For as long as I can remember I wanted to be a dad.

To create a unique human being who is part of you, who will look to you to guide them through life, who will always own the largest part of your heart – nothing else in life has ever seemed to be as important, as blessed, as purposeful as that.

I was not somebody with a clear plan of where I wanted to get to in life and I would never have described myself as stereotypically ambitious. I’ve looked to grow and make progress through following my passions, applying myself, seeking opportunities, and pursuing them as they arise. I am ever grateful for where this attitude has led me.

But I’ve always been clear about wanting to have children; all other goals have been shaped around this certainty. And I was certain that I’d be a good dad.

It’s impossible to adequately describe the experience of witnessing your child being born, although I do like Conor Oberst’s observation in “You Are Your Mother’s Child,” that:

“I remember the day you appeared on this earth
With eyes like the ocean, got blood on my shirt
From my camera angle it looked like it hurt
But your mama had a big old smile”

As I waited in the delivery room my daughter was showing very early signs of taking after her daddy – she was two weeks late and labor, too, was proving to be a waiting game. That’s my girl.

As I waited – and waited, and waited – I thought ahead to the moment I would first rest my eyes on my little girl and it was all I could do to hold back tears. But when the moment came, my emotions… well, they disappeared.

It was so overwhelming. The beginning of the life that I had so wished for, the moment that was to be the greatest, the proudest achievement of my life, left me momentarily numb. Instead of profound, all-consuming love, the initial sense that I had upon seeing this little person, this life that I had helped to create, was that she was a little stranger.

I guess I anticipated some kind of instant recognition, an instant bond with this beautiful being whom I had imagined meeting so many times. Instead I realized that here was a new and unique life. Here was somebody so very precious, and it would take the coming days and weeks, months and years to get to know her.

It wasn’t what I expected but it remains a very special memory, an early realization that parenthood is like nothing else, that it changes everything.

In those early days I was in for another surprising and destabilizing realization.

For years I held the notion that I would be a good dad. It would be the thing that would allow me to be the best that I could be, to give the most that I am able to give, and I would leave a lasting mark on this earth through the lives of my wonderful children.

Yep, I’d be a natural.

*** SPOILER AL… on second thought, I don’t think a spoiler alert is necessary here.

One of my most cherished memories is of holding my daughter, my first child, on her first night at home. This was everything I had ever wanted, everything I had imagined it would be. It was perfect. Well, almost.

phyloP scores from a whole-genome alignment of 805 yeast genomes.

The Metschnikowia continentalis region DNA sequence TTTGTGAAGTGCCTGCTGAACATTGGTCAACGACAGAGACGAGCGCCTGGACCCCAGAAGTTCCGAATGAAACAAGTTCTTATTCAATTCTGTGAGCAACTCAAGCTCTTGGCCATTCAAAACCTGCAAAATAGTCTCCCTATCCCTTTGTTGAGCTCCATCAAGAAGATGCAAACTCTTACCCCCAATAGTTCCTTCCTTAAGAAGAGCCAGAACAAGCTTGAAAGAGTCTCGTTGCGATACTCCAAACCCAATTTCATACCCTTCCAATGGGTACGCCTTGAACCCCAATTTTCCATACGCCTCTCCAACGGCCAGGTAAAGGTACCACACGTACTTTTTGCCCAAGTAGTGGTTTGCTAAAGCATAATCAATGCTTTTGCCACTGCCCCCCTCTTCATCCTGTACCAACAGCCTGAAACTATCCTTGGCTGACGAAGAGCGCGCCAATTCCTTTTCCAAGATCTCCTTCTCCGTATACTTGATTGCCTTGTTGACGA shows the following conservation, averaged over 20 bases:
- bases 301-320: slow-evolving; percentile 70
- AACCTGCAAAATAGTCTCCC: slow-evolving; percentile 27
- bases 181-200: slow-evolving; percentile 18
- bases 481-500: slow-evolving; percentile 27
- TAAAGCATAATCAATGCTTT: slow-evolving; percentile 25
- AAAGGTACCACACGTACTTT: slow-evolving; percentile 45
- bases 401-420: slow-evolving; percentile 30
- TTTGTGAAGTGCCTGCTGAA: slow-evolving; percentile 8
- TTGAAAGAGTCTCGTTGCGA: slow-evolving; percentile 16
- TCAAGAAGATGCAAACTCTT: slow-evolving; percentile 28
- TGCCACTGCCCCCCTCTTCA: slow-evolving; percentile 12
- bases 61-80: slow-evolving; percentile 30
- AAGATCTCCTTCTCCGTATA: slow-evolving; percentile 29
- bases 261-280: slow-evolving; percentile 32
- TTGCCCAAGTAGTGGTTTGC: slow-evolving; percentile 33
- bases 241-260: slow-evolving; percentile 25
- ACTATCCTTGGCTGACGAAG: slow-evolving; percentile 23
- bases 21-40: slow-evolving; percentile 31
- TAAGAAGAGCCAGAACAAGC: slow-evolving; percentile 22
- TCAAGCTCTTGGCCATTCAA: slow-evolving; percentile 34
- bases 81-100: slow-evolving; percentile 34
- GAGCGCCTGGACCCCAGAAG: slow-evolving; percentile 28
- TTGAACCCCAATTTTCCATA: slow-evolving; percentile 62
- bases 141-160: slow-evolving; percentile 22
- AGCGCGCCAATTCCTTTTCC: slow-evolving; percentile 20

As she slept peacefully in my arms, I grew increasingly tired and I put her into her moses basket so that I could get some sleep. She cried. I picked her up and held her. She stopped crying. I put her back down. She cried.

Okay, Daddy isn’t getting any sleep tonight, then. I stayed awake and held her all night as she slept peacefully. What can I say, I’m a natural.

After two weeks of little but feeding, sleeping, and being the most beautiful little thing that I had ever set eyes upon, the crying started.

And for months and months, the crying didn’t stop.

I say crying, but really that doesn’t do it justice. It is truly incredible how so much noise can come from someone so small. A cry so piercing it reaches into the ears, spearing its way through the ear drums en route to the head where it rattles around the skull like an errant pinball.

And suddenly this natural daddy wasn’t quite such a natural. Having a baby was hard work. The fanciful idea that I could even have been be a stay-at-home dad…?  Think again pal.

Parenthood is something that we grow into, and if we ever feel as if we’re making it up as we go along, well, we are. Those difficult early months are soon but a hazy memory, and as time flies and years go by, you’re left wondering just where your baby went. At the same time, they’re always your baby.

We see our parents in a different light when we become parents ourselves; suddenly the arguments, the disagreements, the frustrations that they just don’t understand you – they’re tempered somewhat by the realization that they once felt everything that you’re now feeling, about you. And being treated like a 10-year-old by my dad doesn’t feel quite so bad. Most of the time.

As my children grow I try to treasure every moment of getting to know them, to appreciate their uniqueness and to be thankful for the smiles and laughter that they bring to my life every day. And, in one of the few benefits of being a single parent, I’m more conscious of this than ever before.

There’s no such thing as a perfect anything, let alone a perfect parent. But through everything I do my best to make sure that they know that I will always love them and that I will always be there for them.

And if that’s not perfect? Well, maybe it’s as close as I could wish to get.